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Archive for the ‘holidays’ Category

I do consider Samhain to be the beginning of my spiritual year, but I also cannot deny the status quo in regards to modern society.  Generations have looked to the point between December and January as the threshold to a new year and the continual existence of all. I can’t deny the power associated with such a movement, even if I don’t always observe it with much excitement.  Last year I spent it quietly with my husband.  We relaxed.  This year, I’ll likely spend it helping my sister move and then celebrating with some of my tribe.

Another thing I want to do is clean my home as best as I can.  Many people believe that what you do at the end of the old year will follow you into the new year, and that we should strive to surround ourselves with the qualities we want to fill our lives with.  I want my apartment to be cleaner and I want to take more time making it thus.  I spent some time today cleaning and organizing the kitchen.  There is still work to be done but it’s slowly getting better and more user-friendly.

I also find myself looking forward to the green half of the year.  With the Winter Solstice pretty much over (I plan to take my decorations down on the 6th.  There’s an old Irish belief that it’s unlucky to do so before or after.), I find myself excited for Beltaine.  I feel a bit bad about that since I don’t feel as giddy over the next high day, Imbolc, which is sacred to my blessed Lady Brighid, but to me that’s more of a quiet holiday for counting one’s blessings.  The Spring Equinox has never been that festive to me either.  Beltaine, though, is another story completely.  The ground will finally be completely or in the process of thawing.  The leaves will be blossoming and the robins will assuredly be back by then.  It is when my grove erects a May Pole and we dance about it to provoke the Earth Mother into fecundity.  It is a flirtatious and celebratory time!  I find myself excitedly looking through seed catalogs and humming Jonathan Coulton’s “First of May”…

This time of year is also when I find myself a new calendar.  This year I am going to use  The Artisans Guild of Ár nDraíocht Féin 2011 Calendar.  It supports the guild I belong to and features the work of several amazing Pagan artists – including a couple of my dolls!

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Ireland has captured my imagination, for better or for worse.  A few years earlier, I never would have believed that I would be seriously studying Irish lore, Irish history, considering learning the Irish language, and worshiping the Irish Gods.  A few years ago, the Irish Gods were “the strange Gods with even stranger names.”  In a society that seems to idolize the Greeks and Romans, we’re just more familiar with their mythology and history.  As a fledgling Pagan, I really tried to make those cultures central to my worship.  In the end, Ireland finally got the attention I now realize it was trying to get all along.

It isn’t that I hated Ireland as a younger me.  In fact, I was very much enamored with anything medieval, and Ireland started to attract me then.  In middle school I went through a phase where I had to read about medieval castles, swords, history, and clothing. I was obsessed with the legend of King Arthur and Merlin.  Above all, I was captivated by Irish music, especially harp music.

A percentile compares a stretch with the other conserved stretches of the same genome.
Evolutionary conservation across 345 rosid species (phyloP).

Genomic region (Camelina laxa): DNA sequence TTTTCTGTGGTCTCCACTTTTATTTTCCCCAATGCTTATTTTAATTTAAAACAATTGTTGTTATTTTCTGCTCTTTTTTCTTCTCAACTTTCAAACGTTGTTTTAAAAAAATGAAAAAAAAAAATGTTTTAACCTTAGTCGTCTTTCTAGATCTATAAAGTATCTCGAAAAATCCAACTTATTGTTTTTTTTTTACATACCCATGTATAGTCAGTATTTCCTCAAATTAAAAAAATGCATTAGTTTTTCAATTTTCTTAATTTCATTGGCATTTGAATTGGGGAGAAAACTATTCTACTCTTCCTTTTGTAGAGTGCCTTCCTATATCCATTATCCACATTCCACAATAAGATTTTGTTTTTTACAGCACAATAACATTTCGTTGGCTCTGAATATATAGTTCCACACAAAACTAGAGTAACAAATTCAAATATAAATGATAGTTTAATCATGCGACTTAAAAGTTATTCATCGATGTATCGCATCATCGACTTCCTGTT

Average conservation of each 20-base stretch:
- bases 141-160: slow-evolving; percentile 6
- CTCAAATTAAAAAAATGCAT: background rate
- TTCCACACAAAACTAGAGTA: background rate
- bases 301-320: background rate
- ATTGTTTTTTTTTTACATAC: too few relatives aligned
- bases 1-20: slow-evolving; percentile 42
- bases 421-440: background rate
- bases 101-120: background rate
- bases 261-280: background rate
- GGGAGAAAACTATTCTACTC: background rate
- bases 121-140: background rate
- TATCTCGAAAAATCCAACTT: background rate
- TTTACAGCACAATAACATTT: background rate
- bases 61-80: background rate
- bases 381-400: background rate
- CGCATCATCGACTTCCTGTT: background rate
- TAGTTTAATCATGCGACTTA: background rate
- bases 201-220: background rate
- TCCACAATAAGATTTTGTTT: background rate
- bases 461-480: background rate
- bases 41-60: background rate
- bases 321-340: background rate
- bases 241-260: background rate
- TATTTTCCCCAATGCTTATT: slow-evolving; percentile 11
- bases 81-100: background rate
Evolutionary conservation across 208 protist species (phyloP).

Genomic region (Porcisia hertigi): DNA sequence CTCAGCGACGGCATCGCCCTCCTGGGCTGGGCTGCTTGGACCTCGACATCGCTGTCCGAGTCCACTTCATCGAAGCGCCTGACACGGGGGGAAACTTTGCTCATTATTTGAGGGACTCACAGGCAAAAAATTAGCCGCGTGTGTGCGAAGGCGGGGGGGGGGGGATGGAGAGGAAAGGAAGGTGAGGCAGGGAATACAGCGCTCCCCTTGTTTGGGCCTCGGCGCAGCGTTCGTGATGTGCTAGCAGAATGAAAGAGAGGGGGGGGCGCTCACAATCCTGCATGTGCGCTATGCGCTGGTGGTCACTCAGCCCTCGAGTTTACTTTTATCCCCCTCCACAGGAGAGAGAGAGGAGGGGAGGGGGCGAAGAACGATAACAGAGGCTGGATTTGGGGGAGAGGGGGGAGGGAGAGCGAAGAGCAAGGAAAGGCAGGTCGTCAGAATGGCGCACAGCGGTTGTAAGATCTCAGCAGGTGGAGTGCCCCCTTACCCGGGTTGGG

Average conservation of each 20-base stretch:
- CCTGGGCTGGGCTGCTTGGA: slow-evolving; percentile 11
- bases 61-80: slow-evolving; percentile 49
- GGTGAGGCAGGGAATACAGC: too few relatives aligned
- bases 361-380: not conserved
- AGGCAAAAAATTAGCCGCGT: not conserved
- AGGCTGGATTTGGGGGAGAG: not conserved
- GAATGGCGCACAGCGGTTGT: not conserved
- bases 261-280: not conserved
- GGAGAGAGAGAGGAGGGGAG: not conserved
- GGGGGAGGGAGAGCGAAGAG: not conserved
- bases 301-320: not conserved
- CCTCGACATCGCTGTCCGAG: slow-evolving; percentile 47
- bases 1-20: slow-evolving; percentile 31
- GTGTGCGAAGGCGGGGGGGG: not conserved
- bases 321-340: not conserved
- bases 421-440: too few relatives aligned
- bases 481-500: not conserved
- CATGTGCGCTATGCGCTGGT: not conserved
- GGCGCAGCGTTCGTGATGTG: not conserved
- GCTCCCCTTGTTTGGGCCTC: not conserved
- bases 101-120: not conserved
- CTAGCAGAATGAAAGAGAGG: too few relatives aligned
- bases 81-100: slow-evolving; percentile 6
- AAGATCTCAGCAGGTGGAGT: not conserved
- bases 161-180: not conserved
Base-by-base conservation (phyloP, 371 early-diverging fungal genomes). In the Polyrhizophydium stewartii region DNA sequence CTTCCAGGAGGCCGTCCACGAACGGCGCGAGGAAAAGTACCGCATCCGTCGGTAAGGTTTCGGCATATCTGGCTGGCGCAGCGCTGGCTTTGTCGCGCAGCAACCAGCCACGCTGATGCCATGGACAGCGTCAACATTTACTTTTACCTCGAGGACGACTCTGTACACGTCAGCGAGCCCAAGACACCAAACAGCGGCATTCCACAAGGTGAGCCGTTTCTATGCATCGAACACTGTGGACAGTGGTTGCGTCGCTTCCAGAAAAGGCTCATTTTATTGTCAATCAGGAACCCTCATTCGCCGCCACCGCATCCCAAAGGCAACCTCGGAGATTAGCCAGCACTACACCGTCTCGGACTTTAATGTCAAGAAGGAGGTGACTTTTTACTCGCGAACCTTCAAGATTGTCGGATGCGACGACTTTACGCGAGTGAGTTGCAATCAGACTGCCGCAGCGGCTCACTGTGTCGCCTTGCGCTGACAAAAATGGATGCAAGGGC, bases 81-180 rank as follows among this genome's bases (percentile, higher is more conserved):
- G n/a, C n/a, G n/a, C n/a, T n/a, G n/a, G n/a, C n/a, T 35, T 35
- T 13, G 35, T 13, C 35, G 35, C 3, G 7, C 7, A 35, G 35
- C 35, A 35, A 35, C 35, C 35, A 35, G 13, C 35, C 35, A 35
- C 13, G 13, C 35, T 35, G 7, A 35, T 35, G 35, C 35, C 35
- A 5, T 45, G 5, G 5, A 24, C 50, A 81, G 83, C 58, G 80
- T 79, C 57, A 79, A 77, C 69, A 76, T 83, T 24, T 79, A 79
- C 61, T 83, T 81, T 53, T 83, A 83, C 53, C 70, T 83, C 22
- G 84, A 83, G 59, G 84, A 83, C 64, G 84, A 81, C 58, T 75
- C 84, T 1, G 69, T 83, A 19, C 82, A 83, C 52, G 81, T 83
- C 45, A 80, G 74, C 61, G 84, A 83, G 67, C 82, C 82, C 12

Upon finding ADF I felt like I was already feeling a call from the Tuatha de Danann.  I wasn’t sure what to do with this calling, but ADF gave me helpful hints and I began to read voraciously about Ireland.  My interest in medieval culture came back, along with an even greater interest in Ancient Ireland.  At first, the books I read were confusing.  Again, I was dealing with “those strange Gods with the even stranger names.”  As I went along, I soon realized that I was growing more and more familiar, and thus comfortable, with the culture and the Gods.

I first realized how akin the old Irish ideas about the world were to my own.  The Irish respected and even venerated nature as do I.  They didn’t see a separation of the mundane and the magical/spiritual, and nor do I.  The old Irish were polytheistic and so am I.  They felt that art, knowledge, and truth were some of the most important and powerful things, and so do I.  Yet there was more than that.  Something just clicked.

Before I knew it, the ADF rituals started to make sense.  When I first attended a grove, although it was a lovely experience, I was reminded of long, Catholic masses full of mystery.  Through studying the lore and history, I realized that there was a pattern being followed.  I started to understand Gatekeepers, the three realms, the three Kindreds, and so many other theological subjects within ADF through a Celtic, especially Irish, frame of mind.  Somehow, during the voracious reading I was doing, I started to internalize the culture bit by bit.  I found that I believed in the Otherworld, fairies, and even found myself a bit fearful of the Pooka around Samhain.  I pray to the Gods and thank them often.  Slowly but surely, Irish concepts are leaking into my art.  I’ve been sewing dolls that resemble the Tuatha de Danann and incorporating spirals into my projects.   The number three has become very important to me.  I don’t feel like I forced myself to think in this way – I believe that it happened slowly and over time.  I know I will never actually be Irish, but I think it’s important to have a good grasp of a pantheon’s culture, and through the study of said culture, I find myself adopting its ways, however small.  I intend to continue my Irish cultural studies and I’m sure that, by doing so, my perception of the world will shift even more.